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Since your in N. Ca. I am assuming your in mountains, but if your trailer is going to be rated for 10k I would not rule out the 5.4, yea you will be passed on the inclines. Thats what we run in our 3/4 ton F250's pulling 12 k rated bumper pulls on flat land/Tx hill country. If your going auto tranny, I'd go with a bigger auto tranny cooler thats available aftermarket and have it installed.
Buying used and high mileage, find a good mechanic and I would also find a good oil analysis place nearby. Take samples of engine/tranny/dif. and send in. Might cost ya some $$, but well worth it. I'd run a carfaxx on it too.
Dont forget trailer brakes.

Thanks for the input.

Actually, I'm a flatlander (live on the floor of the North Sacramento Valley--elevation about 250 ft above sealevel). But my antique tractor club attends events (parades, barbeques, tractor rides, etc) in the foothills of the Sierra Nevada and around the Mount Shasta area. So I need enough grunt in the tow vehicle to get into and out of those areas. I'd feel confortable with a 6.0L engine or larger for that type of towing.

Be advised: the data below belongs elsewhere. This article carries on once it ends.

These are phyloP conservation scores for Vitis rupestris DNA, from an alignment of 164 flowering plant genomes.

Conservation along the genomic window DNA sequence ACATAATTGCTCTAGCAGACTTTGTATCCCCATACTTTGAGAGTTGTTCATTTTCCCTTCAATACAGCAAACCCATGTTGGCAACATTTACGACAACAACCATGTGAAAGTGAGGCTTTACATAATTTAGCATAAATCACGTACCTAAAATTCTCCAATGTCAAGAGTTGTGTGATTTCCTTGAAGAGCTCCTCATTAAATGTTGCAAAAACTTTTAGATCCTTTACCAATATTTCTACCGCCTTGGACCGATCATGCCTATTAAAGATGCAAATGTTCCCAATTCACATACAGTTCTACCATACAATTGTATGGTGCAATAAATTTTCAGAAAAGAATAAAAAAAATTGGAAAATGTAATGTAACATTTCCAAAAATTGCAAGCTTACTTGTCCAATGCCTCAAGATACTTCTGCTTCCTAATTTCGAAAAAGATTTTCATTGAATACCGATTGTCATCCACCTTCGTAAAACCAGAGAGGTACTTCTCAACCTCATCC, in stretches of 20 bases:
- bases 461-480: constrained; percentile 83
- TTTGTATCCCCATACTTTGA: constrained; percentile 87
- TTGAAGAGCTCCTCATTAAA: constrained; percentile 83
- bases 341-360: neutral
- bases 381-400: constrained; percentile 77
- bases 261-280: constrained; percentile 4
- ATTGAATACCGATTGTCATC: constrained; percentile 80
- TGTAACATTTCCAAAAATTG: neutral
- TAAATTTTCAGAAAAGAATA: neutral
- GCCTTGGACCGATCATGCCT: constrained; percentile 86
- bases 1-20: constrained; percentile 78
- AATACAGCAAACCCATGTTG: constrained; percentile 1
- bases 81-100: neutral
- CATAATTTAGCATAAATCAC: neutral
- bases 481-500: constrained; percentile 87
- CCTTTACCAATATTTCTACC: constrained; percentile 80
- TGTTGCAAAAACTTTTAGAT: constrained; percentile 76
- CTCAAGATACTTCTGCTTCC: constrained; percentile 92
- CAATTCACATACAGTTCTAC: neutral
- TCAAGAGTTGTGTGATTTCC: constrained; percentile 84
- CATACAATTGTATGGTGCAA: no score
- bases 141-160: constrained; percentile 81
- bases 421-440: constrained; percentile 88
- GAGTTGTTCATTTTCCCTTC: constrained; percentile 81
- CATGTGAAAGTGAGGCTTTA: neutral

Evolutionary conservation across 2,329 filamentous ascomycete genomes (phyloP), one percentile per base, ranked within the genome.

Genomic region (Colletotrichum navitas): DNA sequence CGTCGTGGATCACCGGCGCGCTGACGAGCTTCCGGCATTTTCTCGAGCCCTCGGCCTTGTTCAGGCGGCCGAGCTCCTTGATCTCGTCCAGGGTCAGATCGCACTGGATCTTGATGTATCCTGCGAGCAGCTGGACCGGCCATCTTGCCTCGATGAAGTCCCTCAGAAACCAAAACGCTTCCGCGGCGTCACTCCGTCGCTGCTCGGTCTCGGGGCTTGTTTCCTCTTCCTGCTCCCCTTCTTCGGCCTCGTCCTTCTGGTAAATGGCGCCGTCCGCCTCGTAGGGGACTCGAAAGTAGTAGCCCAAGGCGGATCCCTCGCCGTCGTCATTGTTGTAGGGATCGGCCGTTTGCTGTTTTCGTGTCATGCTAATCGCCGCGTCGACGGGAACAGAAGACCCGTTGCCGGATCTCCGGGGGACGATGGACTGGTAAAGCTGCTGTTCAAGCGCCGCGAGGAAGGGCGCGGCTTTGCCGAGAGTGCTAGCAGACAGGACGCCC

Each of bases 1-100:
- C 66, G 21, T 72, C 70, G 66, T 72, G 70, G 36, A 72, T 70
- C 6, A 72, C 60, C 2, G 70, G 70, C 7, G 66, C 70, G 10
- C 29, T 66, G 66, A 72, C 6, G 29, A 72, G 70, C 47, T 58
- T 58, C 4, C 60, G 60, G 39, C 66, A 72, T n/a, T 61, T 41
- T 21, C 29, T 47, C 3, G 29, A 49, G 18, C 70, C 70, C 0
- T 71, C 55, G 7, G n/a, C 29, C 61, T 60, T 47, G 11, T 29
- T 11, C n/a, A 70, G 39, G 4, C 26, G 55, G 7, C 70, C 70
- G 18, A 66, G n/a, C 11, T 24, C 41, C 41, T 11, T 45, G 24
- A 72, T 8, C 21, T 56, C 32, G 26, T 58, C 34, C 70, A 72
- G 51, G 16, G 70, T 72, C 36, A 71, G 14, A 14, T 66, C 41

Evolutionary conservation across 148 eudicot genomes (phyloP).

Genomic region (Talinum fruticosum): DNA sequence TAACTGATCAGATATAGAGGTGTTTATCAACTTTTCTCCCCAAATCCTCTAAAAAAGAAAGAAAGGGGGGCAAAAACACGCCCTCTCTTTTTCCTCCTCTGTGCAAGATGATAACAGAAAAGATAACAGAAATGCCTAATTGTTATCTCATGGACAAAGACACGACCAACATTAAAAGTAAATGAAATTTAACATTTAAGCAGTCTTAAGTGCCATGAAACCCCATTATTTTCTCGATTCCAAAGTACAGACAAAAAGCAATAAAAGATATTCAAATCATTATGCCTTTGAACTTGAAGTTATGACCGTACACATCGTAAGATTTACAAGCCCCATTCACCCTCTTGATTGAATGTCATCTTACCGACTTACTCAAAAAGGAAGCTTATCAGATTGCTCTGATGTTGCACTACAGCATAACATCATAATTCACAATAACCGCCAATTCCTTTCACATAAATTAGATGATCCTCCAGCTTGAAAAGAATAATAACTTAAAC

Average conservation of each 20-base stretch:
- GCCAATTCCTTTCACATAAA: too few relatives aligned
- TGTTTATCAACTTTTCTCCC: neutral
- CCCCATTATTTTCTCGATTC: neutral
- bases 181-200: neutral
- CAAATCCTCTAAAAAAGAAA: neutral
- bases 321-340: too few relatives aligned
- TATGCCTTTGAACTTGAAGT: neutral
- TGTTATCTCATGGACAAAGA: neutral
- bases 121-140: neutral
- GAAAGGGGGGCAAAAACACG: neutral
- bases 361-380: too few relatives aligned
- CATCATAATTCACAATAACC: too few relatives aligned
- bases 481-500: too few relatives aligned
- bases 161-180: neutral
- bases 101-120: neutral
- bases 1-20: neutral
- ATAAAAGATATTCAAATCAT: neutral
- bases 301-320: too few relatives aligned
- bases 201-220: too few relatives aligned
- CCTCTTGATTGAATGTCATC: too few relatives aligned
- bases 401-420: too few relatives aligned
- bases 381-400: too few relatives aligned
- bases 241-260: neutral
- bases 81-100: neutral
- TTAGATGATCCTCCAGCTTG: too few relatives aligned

#8  

saltbranch

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The 5.4 has the grunt for 10k payload, granted its not going to pass the PS or V10s. I sent a truck to Wy last year from south Tx, an 08 F250 with 9k loaded on a 12 k bumper pull. Figure the trailer weighs in at 3200lbs empty, plus the load, averaged between 8 and 10mpg up and around 12 on way back. For pulling 5k a year at that weight rating, the small block ford can do it with no problems. Good luck.
 
   #9  

Diamondpilot

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I have a 2004 F-250 4x4 and a 2006 F-350 4x4 SRW. Both are 6L powerstrokes but the F-350 handles a trailer much better. Yes, they have the same engine and tranny but the suspension and overall handling is much nicer in the F-350.

Chris
 
   #10  

windy acers

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ON THE 99-2003 POWERSTROKES WITH AUTO TRANS,WHEN WARMED UP AT IDLE IF YOU HEAR A RATTLE LIKE A COFFEE CAN WITH BALL BEARINGS.THE TORQUE CONVERTER IS BAD AND SENDING METAL FILINGS TO THE TRANSMISSION.THE RATTLE WILL GO AWAY ABOVE 1500 RPM'S.AT 110,000 MILES I HAD MY TORQUE CONVERTER REPLACED FOR $1500.00.HOPEFULLY I SAVED THE TRANSMISSION.